To Haunt You (2011) – By Cary Conley

We have all heard the story of the horror film made for $15,000 that grossed nearly $200,000,000 worldwide. Its name was Paranormal Activity (2007), and it has spawned two popular and lucrative sequels along with lesser knock-offs like the truly awful Paranormal Entity (2009) on the strength of its thrills and chills. People seem to either really love the films and think they are truly scary or they seem to hate the films and find them totally silly. For the record, I thought the film was absolutely terrifying and have not seen the sequels –or watched the original a second time–simply because it scared the Bejeezus out of me. So it’s no surprise that other directors would want to try to "strike gold" with a simple but scary story that needs few special effects and very little money–and why shouldn’t other indie directors try their hand at this type of film? Hollywood sure will.

To Haunt You is just such a film. A simple ghost story that doesn’t try to pull out the stops with splashy special effects, but aims at terrifying you with more subtle effects–shadows flitting by, strange noises, and mysterious figures seen from afar. Jill is a college student who has broken up with her boyfriend, and he isn’t taking it well. She has been receiving mysterious anonymous calls, which she attributes to her forlorn lover, but also begins to experience other strange events as well. She begins to become accident-prone, cutting herself badly two days in a row; she hears strange noises, sees strange figures, and once is even locked in her bathroom while someone–or something–shreds her clothing. She finally calls the police, telling them about her ex-boyfriend. But the police are skeptical it is the Jill’s ex, and they have good reason. So if it isn’t her ex, who or what is behind this strange series of events? Or has her ex just found a way to dupe the police? Perhaps Jill isn’t as stable as we first thought…after all, she is seeing a therapist…. Things take a very strange turn as the mysterious figure finally reveals itself to Jill.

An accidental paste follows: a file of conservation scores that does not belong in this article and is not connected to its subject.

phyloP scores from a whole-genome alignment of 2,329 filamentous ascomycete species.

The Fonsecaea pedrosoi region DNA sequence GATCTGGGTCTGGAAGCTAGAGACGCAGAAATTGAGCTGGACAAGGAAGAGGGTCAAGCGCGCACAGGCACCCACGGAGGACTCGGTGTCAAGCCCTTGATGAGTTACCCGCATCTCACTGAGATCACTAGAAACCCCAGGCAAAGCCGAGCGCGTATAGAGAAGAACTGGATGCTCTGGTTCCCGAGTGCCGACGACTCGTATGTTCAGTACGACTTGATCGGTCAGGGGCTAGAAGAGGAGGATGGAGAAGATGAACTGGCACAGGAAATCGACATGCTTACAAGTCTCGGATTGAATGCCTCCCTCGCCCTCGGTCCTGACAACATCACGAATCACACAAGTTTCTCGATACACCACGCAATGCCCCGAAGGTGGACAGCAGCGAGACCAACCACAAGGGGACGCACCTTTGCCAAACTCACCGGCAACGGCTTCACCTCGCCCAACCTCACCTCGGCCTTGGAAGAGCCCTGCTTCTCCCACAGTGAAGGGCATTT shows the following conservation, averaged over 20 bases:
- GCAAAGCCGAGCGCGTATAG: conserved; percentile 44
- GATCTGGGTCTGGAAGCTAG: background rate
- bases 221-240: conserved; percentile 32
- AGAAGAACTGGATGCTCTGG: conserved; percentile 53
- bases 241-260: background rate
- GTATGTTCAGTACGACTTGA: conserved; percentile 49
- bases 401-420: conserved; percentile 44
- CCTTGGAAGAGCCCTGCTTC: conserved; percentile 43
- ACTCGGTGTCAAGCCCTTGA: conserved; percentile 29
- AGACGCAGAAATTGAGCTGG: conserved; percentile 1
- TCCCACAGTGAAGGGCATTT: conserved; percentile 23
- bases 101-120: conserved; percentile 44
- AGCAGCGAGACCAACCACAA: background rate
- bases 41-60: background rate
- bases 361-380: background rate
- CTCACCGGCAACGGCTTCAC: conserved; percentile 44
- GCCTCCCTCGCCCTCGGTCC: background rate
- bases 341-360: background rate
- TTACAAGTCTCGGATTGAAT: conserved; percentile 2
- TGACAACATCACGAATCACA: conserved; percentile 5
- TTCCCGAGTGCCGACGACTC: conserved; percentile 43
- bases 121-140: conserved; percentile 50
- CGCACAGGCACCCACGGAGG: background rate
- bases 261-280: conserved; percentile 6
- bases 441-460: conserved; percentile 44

Director James Mannan proves to be technically proficient at filmmaking. The look and sound of the film are superb. There are many interesting angles, the sound recording is excellent, and the special effects are good, if limited in number. But Mannan wasn’t out to create an effects-driven film; he was out to make a frightening ghost story. All the elements of a creepy and atmospheric horror yarn are here, but unfortunately I didn’t get the chilling sensation I was hoping for.

Part of the problem lies with the inexperience of the actors. I simply felt their reactions to events were unrealistic. Emily McMillen who stars as Jill, the young woman who is being haunted, acts more irritated at events than frightened. She frowns and rolls her eyes frequently, but comes across more annoyed than mystified or scared. When she is finally confronted by the mysterious figure who is revealed to be a vampire, her reaction is anything but scared at this revelation.

Another problem lies with the explanation for the strange occurrences. It has to do with incest, murder, and suicide. There is also a unique new explanation for how one becomes a vampire. The explanation is probably much more complicated than it needs to be. If you want a good, old-fashioned ghost story, then sticking with a good, old-fashioned explanation–be it unearthly or not–is probably best. While the film ultimately falls a little flat, there are other strengths as well. The musical score was excellent and really contributed to the scenes of tension in the film. There is also a nice sequence throughout the film that shows a wound on Jill’s hand that refuses to heal. The special effects, while simple, are effective, and the idea of a wound created by a ghost that won’t heal is creative.

While a bit uneven, the film has many good qualities, and fans of ghost stories may want to check this one out. For more information, go to